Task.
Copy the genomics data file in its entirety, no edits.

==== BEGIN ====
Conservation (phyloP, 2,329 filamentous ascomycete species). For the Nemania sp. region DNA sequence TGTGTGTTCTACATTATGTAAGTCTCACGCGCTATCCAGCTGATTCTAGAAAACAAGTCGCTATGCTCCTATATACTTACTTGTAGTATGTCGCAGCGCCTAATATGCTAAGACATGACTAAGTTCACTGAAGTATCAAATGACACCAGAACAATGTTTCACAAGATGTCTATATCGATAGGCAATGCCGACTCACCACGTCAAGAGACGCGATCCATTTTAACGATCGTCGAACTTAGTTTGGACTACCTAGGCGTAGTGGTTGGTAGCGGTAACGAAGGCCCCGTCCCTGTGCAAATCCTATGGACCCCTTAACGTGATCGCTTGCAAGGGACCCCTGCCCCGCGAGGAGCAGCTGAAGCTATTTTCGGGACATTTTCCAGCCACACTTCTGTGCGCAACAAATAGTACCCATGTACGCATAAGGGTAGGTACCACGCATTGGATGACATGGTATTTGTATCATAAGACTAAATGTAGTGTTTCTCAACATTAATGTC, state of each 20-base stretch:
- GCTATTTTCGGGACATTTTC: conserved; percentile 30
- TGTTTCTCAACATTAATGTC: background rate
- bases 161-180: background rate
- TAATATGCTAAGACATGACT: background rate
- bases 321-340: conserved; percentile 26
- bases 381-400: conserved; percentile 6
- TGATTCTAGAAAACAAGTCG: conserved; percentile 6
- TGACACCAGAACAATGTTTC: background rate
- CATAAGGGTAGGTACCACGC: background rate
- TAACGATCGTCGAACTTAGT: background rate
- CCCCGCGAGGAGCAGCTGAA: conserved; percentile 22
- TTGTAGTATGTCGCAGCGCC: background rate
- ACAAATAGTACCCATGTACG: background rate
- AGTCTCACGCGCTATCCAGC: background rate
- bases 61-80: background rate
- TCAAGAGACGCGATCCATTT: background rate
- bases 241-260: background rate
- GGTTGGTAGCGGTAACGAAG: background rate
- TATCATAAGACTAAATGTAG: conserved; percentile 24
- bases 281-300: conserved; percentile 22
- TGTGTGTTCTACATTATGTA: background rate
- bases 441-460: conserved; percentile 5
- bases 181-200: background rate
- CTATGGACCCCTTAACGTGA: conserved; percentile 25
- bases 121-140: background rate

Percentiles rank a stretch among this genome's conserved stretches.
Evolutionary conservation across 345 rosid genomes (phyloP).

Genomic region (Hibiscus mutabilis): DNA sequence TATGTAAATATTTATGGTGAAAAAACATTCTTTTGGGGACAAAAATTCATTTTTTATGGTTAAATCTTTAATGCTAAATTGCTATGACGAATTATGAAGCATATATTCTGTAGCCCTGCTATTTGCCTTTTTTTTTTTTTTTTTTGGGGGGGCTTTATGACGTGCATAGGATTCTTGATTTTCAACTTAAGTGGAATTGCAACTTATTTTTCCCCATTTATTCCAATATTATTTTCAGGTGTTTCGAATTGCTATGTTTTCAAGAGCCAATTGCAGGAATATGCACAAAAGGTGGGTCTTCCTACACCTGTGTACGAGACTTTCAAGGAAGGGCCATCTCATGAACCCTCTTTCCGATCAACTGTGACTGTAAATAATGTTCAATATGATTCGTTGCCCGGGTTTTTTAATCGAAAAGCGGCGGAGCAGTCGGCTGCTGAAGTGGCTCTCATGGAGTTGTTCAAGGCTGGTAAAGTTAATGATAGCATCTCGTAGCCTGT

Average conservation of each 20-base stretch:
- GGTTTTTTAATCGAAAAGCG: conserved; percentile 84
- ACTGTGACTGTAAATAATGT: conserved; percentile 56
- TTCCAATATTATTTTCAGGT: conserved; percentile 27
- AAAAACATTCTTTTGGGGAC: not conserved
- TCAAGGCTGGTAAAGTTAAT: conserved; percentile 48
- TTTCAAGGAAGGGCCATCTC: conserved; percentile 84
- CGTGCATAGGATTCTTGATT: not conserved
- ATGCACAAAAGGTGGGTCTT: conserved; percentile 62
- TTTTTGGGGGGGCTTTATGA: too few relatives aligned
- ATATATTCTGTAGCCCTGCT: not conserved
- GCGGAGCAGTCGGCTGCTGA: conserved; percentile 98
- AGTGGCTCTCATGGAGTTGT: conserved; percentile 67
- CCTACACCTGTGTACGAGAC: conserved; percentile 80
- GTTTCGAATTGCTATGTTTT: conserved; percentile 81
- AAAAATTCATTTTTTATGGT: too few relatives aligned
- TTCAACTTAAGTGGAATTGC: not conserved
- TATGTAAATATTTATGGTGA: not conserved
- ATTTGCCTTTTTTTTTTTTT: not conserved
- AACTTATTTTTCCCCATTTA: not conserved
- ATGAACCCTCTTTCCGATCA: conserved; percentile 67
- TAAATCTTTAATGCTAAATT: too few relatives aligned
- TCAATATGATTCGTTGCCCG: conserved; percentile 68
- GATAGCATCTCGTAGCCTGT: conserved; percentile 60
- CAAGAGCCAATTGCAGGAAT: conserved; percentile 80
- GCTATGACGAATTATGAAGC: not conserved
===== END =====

Conservation (phyloP, 2,329 filamentous ascomycete species). For the Nemania sp. region DNA sequence TGTGTGTTCTACATTATGTAAGTCTCACGCGCTATCCAGCTGATTCTAGAAAACAAGTCGCTATGCTCCTATATACTTACTTGTAGTATGTCGCAGCGCCTAATATGCTAAGACATGACTAAGTTCACTGAAGTATCAAATGACACCAGAACAATGTTTCACAAGATGTCTATATCGATAGGCAATGCCGACTCACCACGTCAAGAGACGCGATCCATTTTAACGATCGTCGAACTTAGTTTGGACTACCTAGGCGTAGTGGTTGGTAGCGGTAACGAAGGCCCCGTCCCTGTGCAAATCCTATGGACCCCTTAACGTGATCGCTTGCAAGGGACCCCTGCCCCGCGAGGAGCAGCTGAAGCTATTTTCGGGACATTTTCCAGCCACACTTCTGTGCGCAACAAATAGTACCCATGTACGCATAAGGGTAGGTACCACGCATTGGATGACATGGTATTTGTATCATAAGACTAAATGTAGTGTTTCTCAACATTAATGTC, state of each 20-base stretch:
- GCTATTTTCGGGACATTTTC: conserved; percentile 30
- TGTTTCTCAACATTAATGTC: background rate
- bases 161-180: background rate
- TAATATGCTAAGACATGACT: background rate
- bases 321-340: conserved; percentile 26
- bases 381-400: conserved; percentile 6
- TGATTCTAGAAAACAAGTCG: conserved; percentile 6
- TGACACCAGAACAATGTTTC: background rate
- CATAAGGGTAGGTACCACGC: background rate
- TAACGATCGTCGAACTTAGT: background rate
- CCCCGCGAGGAGCAGCTGAA: conserved; percentile 22
- TTGTAGTATGTCGCAGCGCC: background rate
- ACAAATAGTACCCATGTACG: background rate
- AGTCTCACGCGCTATCCAGC: background rate
- bases 61-80: background rate
- TCAAGAGACGCGATCCATTT: background rate
- bases 241-260: background rate
- GGTTGGTAGCGGTAACGAAG: background rate
- TATCATAAGACTAAATGTAG: conserved; percentile 24
- bases 281-300: conserved; percentile 22
- TGTGTGTTCTACATTATGTA: background rate
- bases 441-460: conserved; percentile 5
- bases 181-200: background rate
- CTATGGACCCCTTAACGTGA: conserved; percentile 25
- bases 121-140: background rate

Percentiles rank a stretch among this genome's conserved stretches.
Evolutionary conservation across 345 rosid genomes (phyloP).

Genomic region (Hibiscus mutabilis): DNA sequence TATGTAAATATTTATGGTGAAAAAACATTCTTTTGGGGACAAAAATTCATTTTTTATGGTTAAATCTTTAATGCTAAATTGCTATGACGAATTATGAAGCATATATTCTGTAGCCCTGCTATTTGCCTTTTTTTTTTTTTTTTTTGGGGGGGCTTTATGACGTGCATAGGATTCTTGATTTTCAACTTAAGTGGAATTGCAACTTATTTTTCCCCATTTATTCCAATATTATTTTCAGGTGTTTCGAATTGCTATGTTTTCAAGAGCCAATTGCAGGAATATGCACAAAAGGTGGGTCTTCCTACACCTGTGTACGAGACTTTCAAGGAAGGGCCATCTCATGAACCCTCTTTCCGATCAACTGTGACTGTAAATAATGTTCAATATGATTCGTTGCCCGGGTTTTTTAATCGAAAAGCGGCGGAGCAGTCGGCTGCTGAAGTGGCTCTCATGGAGTTGTTCAAGGCTGGTAAAGTTAATGATAGCATCTCGTAGCCTGT

Average conservation of each 20-base stretch:
- GGTTTTTTAATCGAAAAGCG: conserved; percentile 84
- ACTGTGACTGTAAATAATGT: conserved; percentile 56
- TTCCAATATTATTTTCAGGT: conserved; percentile 27
- AAAAACATTCTTTTGGGGAC: not conserved
- TCAAGGCTGGTAAAGTTAAT: conserved; percentile 48
- TTTCAAGGAAGGGCCATCTC: conserved; percentile 84
- CGTGCATAGGATTCTTGATT: not conserved
- ATGCACAAAAGGTGGGTCTT: conserved; percentile 62
- TTTTTGGGGGGGCTTTATGA: too few relatives aligned
- ATATATTCTGTAGCCCTGCT: not conserved
- GCGGAGCAGTCGGCTGCTGA: conserved; percentile 98
- AGTGGCTCTCATGGAGTTGT: conserved; percentile 67
- CCTACACCTGTGTACGAGAC: conserved; percentile 80
- GTTTCGAATTGCTATGTTTT: conserved; percentile 81
- AAAAATTCATTTTTTATGGT: too few relatives aligned
- TTCAACTTAAGTGGAATTGC: not conserved
- TATGTAAATATTTATGGTGA: not conserved
- ATTTGCCTTTTTTTTTTTTT: not conserved
- AACTTATTTTTCCCCATTTA: not conserved
- ATGAACCCTCTTTCCGATCA: conserved; percentile 67
- TAAATCTTTAATGCTAAATT: too few relatives aligned
- TCAATATGATTCGTTGCCCG: conserved; percentile 68
- GATAGCATCTCGTAGCCTGT: conserved; percentile 60
- CAAGAGCCAATTGCAGGAAT: conserved; percentile 80
- GCTATGACGAATTATGAAGC: not conserved